legislators of both parties to join me in that pursuit."




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 “This plan substantially improves the school finance system, provides a record $6 billion property tax cut for homeowners and
 employers, dramatically increases the state’s share of education funding, protects jobs, encourages investments in workers’
 healthcare and pensions, and reforms the business franchise tax by broadening the base and closing loopholes. And it is a net
 tax cut of more than $1 billion starting in 2007.”

Key Benefits:
It will make home ownership more affordable for millions of Texans by providing $6 billion in property tax relief for homeowners
and employers by 2007.

It will close loopholes and encompass a broader cross-section of the state economy, providing a fairer way to fund our children’s
education.

It encourages businesses to invest in jobs and employee benefits with deductions for hiring and investments in worker healthcare
and pensions.

It dramatically increases the state’s share of education funding.




Key Details of the School Finance Proposal:
Record Property Tax Relief:

More than $6 billion in annual property tax relief will be delivered to homeowners and employers by Tax Year 2007, with nearly $2
billion in property tax relief in Tax Year 2006.

It is a net tax cut of $1 billion in Tax Year 2006, and nearly $1.5 billion in Tax Year 2007.

Fairer Franchise Tax:

The reformed franchise tax will be broader, fairer and assessed at a lower rate.

A greater number of businesses will pay for the cost of educating our children.

It provides a lower franchise tax rate of 1% (and .5% for certain low-margin employers, like retailers, wholesalers, and restaurants)
than the current rate of 4.5%.

Unlike previous proposals for franchise tax reform, we will provide employers incentives for hiring more workers, providing health
insurance, investing in worker pensions, and investing in dependent healthcare.

The reformed franchise tax captures businesses with liability protection, as was originally intended.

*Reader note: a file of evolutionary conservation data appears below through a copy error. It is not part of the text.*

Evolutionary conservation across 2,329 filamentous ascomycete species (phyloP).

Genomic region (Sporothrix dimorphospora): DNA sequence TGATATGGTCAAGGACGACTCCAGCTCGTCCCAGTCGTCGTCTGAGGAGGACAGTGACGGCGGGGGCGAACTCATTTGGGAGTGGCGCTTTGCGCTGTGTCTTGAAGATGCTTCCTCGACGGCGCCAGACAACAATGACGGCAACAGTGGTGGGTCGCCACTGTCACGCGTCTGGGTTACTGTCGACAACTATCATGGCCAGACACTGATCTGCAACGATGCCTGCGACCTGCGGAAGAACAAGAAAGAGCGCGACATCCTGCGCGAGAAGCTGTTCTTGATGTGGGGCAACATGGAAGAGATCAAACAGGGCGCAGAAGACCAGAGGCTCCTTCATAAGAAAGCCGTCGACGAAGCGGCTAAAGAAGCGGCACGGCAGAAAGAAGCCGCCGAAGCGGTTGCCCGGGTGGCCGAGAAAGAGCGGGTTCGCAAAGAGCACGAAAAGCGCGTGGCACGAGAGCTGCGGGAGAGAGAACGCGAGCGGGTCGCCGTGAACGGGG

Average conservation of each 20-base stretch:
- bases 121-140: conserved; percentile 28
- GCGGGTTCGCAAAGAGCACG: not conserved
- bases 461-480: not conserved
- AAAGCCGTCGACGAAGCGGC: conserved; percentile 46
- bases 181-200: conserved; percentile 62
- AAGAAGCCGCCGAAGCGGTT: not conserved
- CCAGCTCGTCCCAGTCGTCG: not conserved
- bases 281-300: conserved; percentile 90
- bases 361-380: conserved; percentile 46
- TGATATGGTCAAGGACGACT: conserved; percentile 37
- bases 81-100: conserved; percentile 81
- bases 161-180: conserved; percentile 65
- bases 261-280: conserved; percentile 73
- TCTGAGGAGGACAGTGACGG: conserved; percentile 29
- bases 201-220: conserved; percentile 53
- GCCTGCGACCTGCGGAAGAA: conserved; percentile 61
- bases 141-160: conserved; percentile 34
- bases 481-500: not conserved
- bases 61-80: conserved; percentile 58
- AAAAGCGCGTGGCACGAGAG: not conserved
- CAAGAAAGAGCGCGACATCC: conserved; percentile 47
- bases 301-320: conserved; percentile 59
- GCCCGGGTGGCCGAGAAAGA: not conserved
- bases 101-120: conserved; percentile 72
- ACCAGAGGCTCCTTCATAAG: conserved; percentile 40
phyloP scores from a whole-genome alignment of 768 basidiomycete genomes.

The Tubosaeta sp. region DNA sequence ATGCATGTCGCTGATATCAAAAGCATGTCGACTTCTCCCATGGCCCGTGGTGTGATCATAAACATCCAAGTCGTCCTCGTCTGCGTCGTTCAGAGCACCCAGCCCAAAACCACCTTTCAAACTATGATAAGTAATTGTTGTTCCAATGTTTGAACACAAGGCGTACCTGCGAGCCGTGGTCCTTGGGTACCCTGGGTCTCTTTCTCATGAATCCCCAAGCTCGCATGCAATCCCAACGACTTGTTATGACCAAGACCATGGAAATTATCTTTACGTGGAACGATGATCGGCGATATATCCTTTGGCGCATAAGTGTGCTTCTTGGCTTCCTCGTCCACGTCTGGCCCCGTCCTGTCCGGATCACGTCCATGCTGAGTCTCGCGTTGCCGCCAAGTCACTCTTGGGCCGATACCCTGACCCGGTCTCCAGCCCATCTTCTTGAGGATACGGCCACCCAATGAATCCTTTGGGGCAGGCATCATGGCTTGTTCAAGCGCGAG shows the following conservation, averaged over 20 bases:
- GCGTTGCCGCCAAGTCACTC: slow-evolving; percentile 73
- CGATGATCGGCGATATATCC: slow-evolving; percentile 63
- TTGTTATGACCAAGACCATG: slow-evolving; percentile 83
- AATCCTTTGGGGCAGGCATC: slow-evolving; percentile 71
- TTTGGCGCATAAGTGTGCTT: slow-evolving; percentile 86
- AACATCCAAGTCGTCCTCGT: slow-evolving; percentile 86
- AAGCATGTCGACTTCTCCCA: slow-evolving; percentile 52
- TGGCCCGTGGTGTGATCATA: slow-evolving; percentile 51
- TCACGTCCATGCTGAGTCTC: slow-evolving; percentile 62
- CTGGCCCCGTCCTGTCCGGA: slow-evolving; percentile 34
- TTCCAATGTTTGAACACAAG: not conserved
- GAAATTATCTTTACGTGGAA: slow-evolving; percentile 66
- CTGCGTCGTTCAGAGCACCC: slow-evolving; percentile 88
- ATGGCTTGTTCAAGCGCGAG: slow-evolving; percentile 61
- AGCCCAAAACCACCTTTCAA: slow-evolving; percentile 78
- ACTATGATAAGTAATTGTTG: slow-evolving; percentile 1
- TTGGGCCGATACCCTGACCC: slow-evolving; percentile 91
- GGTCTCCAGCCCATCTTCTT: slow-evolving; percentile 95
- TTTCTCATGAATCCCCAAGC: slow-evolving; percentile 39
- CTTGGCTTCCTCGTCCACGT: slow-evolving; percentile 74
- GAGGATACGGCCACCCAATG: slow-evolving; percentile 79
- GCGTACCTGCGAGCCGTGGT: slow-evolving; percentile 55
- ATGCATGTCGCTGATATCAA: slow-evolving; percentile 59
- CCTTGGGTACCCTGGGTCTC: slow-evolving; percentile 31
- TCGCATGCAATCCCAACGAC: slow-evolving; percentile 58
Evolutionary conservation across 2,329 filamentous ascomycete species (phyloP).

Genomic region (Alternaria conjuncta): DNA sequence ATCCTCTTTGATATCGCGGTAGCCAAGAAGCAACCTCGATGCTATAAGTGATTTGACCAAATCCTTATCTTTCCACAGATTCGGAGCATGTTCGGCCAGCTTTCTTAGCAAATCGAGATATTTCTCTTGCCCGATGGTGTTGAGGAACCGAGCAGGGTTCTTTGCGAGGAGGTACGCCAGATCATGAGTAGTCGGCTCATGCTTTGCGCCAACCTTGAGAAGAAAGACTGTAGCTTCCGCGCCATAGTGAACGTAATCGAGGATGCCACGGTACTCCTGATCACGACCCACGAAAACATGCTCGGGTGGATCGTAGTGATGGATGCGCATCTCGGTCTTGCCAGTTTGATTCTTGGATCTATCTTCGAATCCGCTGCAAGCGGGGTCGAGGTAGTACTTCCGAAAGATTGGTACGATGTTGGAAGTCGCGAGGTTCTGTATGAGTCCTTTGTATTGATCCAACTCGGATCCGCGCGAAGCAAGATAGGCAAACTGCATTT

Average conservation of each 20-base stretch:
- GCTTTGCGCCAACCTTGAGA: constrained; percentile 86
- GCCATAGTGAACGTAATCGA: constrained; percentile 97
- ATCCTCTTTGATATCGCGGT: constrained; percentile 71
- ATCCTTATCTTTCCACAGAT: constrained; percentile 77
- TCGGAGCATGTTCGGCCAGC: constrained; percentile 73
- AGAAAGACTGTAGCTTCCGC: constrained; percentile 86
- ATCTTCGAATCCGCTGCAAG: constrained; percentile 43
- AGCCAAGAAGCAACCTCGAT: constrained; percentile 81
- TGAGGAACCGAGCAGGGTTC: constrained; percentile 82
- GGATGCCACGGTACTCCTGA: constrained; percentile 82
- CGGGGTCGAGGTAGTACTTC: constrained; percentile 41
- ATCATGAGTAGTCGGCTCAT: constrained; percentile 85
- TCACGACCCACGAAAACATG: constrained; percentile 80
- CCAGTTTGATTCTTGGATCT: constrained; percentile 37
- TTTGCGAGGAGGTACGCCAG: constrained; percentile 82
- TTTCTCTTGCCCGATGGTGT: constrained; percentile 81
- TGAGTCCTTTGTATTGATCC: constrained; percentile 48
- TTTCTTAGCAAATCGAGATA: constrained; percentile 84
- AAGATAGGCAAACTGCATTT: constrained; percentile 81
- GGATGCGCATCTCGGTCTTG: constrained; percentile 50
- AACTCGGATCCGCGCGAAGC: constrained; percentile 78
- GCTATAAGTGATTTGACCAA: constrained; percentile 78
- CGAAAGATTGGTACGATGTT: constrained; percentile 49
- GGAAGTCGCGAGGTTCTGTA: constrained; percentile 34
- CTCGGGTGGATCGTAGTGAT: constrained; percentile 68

Sole-proprietorships and general partnerships owned solely by natural persons are exempt from the tax.

The small business exemption is doubled from $150K to $300K in total revenue, and indexed to inflation, so small businesses can
prosper and grow.

More State Dollars for Education:

The state will fund a larger share of our children’s education, picking up an estimated 50% of the cost of education by Fiscal Year
2008, reversing the trend of greater reliance on local property tax dollars and preventing the state share from dropping to 34% by
Fiscal Year 2007.

It reduces the amount of money recaptured and redirected to other school districts under Robin Hood.

School districts will have increased capacity to raise education dollars.
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The Bottom Line:
We can have both significant property tax relief and meaningful tax reform. We can broaden the base of the franchise tax and
lower the rate while ensuring schools have additional funding capacity. We can protect jobs and encourage employers to invest
in their workers’ healthcare and pensions. And we can do this while providing record property tax relief, making home
ownership more affordable and giving Texans a net tax cut of nearly $1.5 billion by 2007.


Summary
On May 15, 2006, the Texas legislature adopted House Bill 1 and House Bill 3 to dramatically change the way schools are
financed in the State of Texas. HB 1 implements an immediate cut in school property taxes effective September 1, 2006,
which should benefit most property owners and tenants. The legislature also passed HB 3, which replaces the existing